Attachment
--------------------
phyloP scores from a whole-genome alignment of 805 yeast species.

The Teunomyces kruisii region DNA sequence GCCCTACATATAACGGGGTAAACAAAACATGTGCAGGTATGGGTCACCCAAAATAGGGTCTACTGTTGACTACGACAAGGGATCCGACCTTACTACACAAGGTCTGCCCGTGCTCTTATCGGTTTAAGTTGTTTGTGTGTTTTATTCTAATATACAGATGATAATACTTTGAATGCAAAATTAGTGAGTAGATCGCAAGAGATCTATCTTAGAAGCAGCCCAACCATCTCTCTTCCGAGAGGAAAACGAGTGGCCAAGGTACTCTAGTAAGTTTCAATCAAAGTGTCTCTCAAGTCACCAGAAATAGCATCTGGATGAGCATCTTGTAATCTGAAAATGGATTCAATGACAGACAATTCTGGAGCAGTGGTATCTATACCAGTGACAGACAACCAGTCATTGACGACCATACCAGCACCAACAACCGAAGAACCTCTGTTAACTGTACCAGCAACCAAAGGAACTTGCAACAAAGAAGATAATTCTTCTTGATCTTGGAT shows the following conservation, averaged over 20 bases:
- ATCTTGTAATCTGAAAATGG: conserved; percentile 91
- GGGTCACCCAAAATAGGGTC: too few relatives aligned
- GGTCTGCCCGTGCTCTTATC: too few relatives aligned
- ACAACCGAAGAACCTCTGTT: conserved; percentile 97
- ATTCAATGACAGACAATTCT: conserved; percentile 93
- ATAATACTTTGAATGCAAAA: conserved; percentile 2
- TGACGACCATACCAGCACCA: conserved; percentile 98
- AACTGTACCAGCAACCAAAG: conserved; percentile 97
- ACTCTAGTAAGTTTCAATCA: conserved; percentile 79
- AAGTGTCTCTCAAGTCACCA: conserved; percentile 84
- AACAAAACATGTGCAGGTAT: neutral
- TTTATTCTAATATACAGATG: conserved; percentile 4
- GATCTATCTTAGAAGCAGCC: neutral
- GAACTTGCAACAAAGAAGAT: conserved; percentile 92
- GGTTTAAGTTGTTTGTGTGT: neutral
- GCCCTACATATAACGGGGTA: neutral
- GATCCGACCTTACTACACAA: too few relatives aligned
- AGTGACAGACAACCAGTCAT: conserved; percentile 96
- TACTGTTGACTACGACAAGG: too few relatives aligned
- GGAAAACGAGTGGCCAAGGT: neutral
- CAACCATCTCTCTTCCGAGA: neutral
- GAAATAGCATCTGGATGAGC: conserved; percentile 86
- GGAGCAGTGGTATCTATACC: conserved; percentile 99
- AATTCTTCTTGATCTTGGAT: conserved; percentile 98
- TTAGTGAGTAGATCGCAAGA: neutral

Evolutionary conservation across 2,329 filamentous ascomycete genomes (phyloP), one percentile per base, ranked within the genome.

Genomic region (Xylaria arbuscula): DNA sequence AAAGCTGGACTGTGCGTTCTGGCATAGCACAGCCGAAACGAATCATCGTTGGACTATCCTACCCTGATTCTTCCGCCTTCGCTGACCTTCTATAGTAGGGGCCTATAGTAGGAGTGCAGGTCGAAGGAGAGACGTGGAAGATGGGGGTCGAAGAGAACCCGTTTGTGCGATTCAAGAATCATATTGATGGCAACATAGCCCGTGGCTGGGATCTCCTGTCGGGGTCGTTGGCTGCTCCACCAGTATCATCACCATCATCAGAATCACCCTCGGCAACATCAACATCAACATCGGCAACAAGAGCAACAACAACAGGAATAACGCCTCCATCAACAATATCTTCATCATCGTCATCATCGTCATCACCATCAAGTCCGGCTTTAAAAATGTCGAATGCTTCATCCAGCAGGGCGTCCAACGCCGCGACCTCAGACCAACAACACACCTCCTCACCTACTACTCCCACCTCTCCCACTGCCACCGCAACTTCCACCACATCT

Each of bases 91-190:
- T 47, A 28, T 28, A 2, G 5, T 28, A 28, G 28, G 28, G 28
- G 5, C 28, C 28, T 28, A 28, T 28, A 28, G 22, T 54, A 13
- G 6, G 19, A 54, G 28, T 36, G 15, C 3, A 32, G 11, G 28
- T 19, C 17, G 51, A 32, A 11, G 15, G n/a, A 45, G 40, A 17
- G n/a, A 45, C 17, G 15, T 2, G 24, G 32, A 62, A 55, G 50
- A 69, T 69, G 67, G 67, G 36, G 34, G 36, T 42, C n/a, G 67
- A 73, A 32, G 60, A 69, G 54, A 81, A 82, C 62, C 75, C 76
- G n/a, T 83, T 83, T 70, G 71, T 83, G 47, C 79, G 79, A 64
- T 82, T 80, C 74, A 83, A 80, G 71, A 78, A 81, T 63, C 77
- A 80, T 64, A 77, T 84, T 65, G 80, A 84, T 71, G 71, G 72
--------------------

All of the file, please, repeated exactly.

phyloP scores from a whole-genome alignment of 805 yeast species.

The Teunomyces kruisii region DNA sequence GCCCTACATATAACGGGGTAAACAAAACATGTGCAGGTATGGGTCACCCAAAATAGGGTCTACTGTTGACTACGACAAGGGATCCGACCTTACTACACAAGGTCTGCCCGTGCTCTTATCGGTTTAAGTTGTTTGTGTGTTTTATTCTAATATACAGATGATAATACTTTGAATGCAAAATTAGTGAGTAGATCGCAAGAGATCTATCTTAGAAGCAGCCCAACCATCTCTCTTCCGAGAGGAAAACGAGTGGCCAAGGTACTCTAGTAAGTTTCAATCAAAGTGTCTCTCAAGTCACCAGAAATAGCATCTGGATGAGCATCTTGTAATCTGAAAATGGATTCAATGACAGACAATTCTGGAGCAGTGGTATCTATACCAGTGACAGACAACCAGTCATTGACGACCATACCAGCACCAACAACCGAAGAACCTCTGTTAACTGTACCAGCAACCAAAGGAACTTGCAACAAAGAAGATAATTCTTCTTGATCTTGGAT shows the following conservation, averaged over 20 bases:
- ATCTTGTAATCTGAAAATGG: conserved; percentile 91
- GGGTCACCCAAAATAGGGTC: too few relatives aligned
- GGTCTGCCCGTGCTCTTATC: too few relatives aligned
- ACAACCGAAGAACCTCTGTT: conserved; percentile 97
- ATTCAATGACAGACAATTCT: conserved; percentile 93
- ATAATACTTTGAATGCAAAA: conserved; percentile 2
- TGACGACCATACCAGCACCA: conserved; percentile 98
- AACTGTACCAGCAACCAAAG: conserved; percentile 97
- ACTCTAGTAAGTTTCAATCA: conserved; percentile 79
- AAGTGTCTCTCAAGTCACCA: conserved; percentile 84
- AACAAAACATGTGCAGGTAT: neutral
- TTTATTCTAATATACAGATG: conserved; percentile 4
- GATCTATCTTAGAAGCAGCC: neutral
- GAACTTGCAACAAAGAAGAT: conserved; percentile 92
- GGTTTAAGTTGTTTGTGTGT: neutral
- GCCCTACATATAACGGGGTA: neutral
- GATCCGACCTTACTACACAA: too few relatives aligned
- AGTGACAGACAACCAGTCAT: conserved; percentile 96
- TACTGTTGACTACGACAAGG: too few relatives aligned
- GGAAAACGAGTGGCCAAGGT: neutral
- CAACCATCTCTCTTCCGAGA: neutral
- GAAATAGCATCTGGATGAGC: conserved; percentile 86
- GGAGCAGTGGTATCTATACC: conserved; percentile 99
- AATTCTTCTTGATCTTGGAT: conserved; percentile 98
- TTAGTGAGTAGATCGCAAGA: neutral

Evolutionary conservation across 2,329 filamentous ascomycete genomes (phyloP), one percentile per base, ranked within the genome.

Genomic region (Xylaria arbuscula): DNA sequence AAAGCTGGACTGTGCGTTCTGGCATAGCACAGCCGAAACGAATCATCGTTGGACTATCCTACCCTGATTCTTCCGCCTTCGCTGACCTTCTATAGTAGGGGCCTATAGTAGGAGTGCAGGTCGAAGGAGAGACGTGGAAGATGGGGGTCGAAGAGAACCCGTTTGTGCGATTCAAGAATCATATTGATGGCAACATAGCCCGTGGCTGGGATCTCCTGTCGGGGTCGTTGGCTGCTCCACCAGTATCATCACCATCATCAGAATCACCCTCGGCAACATCAACATCAACATCGGCAACAAGAGCAACAACAACAGGAATAACGCCTCCATCAACAATATCTTCATCATCGTCATCATCGTCATCACCATCAAGTCCGGCTTTAAAAATGTCGAATGCTTCATCCAGCAGGGCGTCCAACGCCGCGACCTCAGACCAACAACACACCTCCTCACCTACTACTCCCACCTCTCCCACTGCCACCGCAACTTCCACCACATCT

Each of bases 91-190:
- T 47, A 28, T 28, A 2, G 5, T 28, A 28, G 28, G 28, G 28
- G 5, C 28, C 28, T 28, A 28, T 28, A 28, G 22, T 54, A 13
- G 6, G 19, A 54, G 28, T 36, G 15, C 3, A 32, G 11, G 28
- T 19, C 17, G 51, A 32, A 11, G 15, G n/a, A 45, G 40, A 17
- G n/a, A 45, C 17, G 15, T 2, G 24, G 32, A 62, A 55, G 50
- A 69, T 69, G 67, G 67, G 36, G 34, G 36, T 42, C n/a, G 67
- A 73, A 32, G 60, A 69, G 54, A 81, A 82, C 62, C 75, C 76
- G n/a, T 83, T 83, T 70, G 71, T 83, G 47, C 79, G 79, A 64
- T 82, T 80, C 74, A 83, A 80, G 71, A 78, A 81, T 63, C 77
- A 80, T 64, A 77, T 84, T 65, G 80, A 84, T 71, G 71, G 72